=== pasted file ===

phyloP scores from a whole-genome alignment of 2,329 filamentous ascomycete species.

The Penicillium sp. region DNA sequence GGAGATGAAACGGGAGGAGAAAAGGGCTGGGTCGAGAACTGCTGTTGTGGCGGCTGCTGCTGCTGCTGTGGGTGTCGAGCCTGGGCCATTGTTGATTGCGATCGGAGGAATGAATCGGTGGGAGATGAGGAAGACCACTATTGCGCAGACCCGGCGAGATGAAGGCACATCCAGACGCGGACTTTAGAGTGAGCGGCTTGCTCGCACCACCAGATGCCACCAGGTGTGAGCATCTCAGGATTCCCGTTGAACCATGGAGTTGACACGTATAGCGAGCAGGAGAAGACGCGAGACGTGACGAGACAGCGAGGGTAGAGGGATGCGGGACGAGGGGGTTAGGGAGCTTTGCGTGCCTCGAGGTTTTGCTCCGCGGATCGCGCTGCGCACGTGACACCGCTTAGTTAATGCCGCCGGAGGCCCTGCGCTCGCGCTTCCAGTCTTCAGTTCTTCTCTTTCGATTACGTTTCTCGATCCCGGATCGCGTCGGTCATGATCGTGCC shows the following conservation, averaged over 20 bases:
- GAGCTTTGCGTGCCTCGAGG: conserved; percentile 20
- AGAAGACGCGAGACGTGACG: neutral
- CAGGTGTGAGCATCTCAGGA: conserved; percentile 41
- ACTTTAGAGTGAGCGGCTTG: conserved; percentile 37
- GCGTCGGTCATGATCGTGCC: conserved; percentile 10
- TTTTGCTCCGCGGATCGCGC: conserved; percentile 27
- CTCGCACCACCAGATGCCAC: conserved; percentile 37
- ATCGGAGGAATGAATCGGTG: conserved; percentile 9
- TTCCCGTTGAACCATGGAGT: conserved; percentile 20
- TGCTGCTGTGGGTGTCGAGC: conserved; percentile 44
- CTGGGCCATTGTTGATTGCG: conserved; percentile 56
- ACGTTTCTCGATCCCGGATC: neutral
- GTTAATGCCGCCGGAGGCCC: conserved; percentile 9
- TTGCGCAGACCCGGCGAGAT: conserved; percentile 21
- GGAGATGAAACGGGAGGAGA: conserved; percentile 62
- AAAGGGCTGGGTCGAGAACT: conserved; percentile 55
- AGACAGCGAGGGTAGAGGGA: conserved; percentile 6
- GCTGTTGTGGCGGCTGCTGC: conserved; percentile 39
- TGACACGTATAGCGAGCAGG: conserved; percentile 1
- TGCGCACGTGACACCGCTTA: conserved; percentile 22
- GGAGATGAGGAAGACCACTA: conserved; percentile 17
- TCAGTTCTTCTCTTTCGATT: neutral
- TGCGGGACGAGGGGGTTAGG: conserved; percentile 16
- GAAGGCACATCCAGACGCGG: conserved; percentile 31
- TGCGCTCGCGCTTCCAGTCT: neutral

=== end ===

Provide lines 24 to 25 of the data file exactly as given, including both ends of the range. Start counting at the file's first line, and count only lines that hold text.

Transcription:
- TCAGTTCTTCTCTTTCGATT: neutral
- TGCGGGACGAGGGGGTTAGG: conserved; percentile 16